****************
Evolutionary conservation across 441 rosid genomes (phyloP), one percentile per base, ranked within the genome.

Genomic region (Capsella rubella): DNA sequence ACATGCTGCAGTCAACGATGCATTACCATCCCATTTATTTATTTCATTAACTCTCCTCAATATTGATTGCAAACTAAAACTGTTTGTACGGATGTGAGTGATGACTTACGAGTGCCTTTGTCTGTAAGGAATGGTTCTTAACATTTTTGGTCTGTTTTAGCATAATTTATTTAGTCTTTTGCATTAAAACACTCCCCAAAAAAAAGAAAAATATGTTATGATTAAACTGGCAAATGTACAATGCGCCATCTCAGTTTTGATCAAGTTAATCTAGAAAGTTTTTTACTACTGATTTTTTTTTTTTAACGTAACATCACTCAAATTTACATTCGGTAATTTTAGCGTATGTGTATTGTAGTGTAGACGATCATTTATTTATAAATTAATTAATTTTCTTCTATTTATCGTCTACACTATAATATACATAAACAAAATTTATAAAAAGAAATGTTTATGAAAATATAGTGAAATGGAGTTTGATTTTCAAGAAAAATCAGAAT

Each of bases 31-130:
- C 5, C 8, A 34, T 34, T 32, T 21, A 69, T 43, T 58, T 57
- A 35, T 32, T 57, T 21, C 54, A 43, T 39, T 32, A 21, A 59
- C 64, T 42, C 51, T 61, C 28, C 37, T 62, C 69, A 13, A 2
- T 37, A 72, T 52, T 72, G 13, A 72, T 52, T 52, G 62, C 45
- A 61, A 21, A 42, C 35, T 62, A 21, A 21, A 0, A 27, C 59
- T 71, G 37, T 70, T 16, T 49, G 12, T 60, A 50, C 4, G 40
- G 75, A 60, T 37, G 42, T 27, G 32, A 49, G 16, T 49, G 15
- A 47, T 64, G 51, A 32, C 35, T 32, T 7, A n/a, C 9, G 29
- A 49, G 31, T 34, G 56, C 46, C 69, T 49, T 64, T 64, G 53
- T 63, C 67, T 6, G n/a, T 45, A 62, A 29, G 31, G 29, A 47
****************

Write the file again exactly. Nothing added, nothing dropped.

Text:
Evolutionary conservation across 441 rosid genomes (phyloP), one percentile per base, ranked within the genome.

Genomic region (Capsella rubella): DNA sequence ACATGCTGCAGTCAACGATGCATTACCATCCCATTTATTTATTTCATTAACTCTCCTCAATATTGATTGCAAACTAAAACTGTTTGTACGGATGTGAGTGATGACTTACGAGTGCCTTTGTCTGTAAGGAATGGTTCTTAACATTTTTGGTCTGTTTTAGCATAATTTATTTAGTCTTTTGCATTAAAACACTCCCCAAAAAAAAGAAAAATATGTTATGATTAAACTGGCAAATGTACAATGCGCCATCTCAGTTTTGATCAAGTTAATCTAGAAAGTTTTTTACTACTGATTTTTTTTTTTTAACGTAACATCACTCAAATTTACATTCGGTAATTTTAGCGTATGTGTATTGTAGTGTAGACGATCATTTATTTATAAATTAATTAATTTTCTTCTATTTATCGTCTACACTATAATATACATAAACAAAATTTATAAAAAGAAATGTTTATGAAAATATAGTGAAATGGAGTTTGATTTTCAAGAAAAATCAGAAT

Each of bases 31-130:
- C 5, C 8, A 34, T 34, T 32, T 21, A 69, T 43, T 58, T 57
- A 35, T 32, T 57, T 21, C 54, A 43, T 39, T 32, A 21, A 59
- C 64, T 42, C 51, T 61, C 28, C 37, T 62, C 69, A 13, A 2
- T 37, A 72, T 52, T 72, G 13, A 72, T 52, T 52, G 62, C 45
- A 61, A 21, A 42, C 35, T 62, A 21, A 21, A 0, A 27, C 59
- T 71, G 37, T 70, T 16, T 49, G 12, T 60, A 50, C 4, G 40
- G 75, A 60, T 37, G 42, T 27, G 32, A 49, G 16, T 49, G 15
- A 47, T 64, G 51, A 32, C 35, T 32, T 7, A n/a, C 9, G 29
- A 49, G 31, T 34, G 56, C 46, C 69, T 49, T 64, T 64, G 53
- T 63, C 67, T 6, G n/a, T 45, A 62, A 29, G 31, G 29, A 47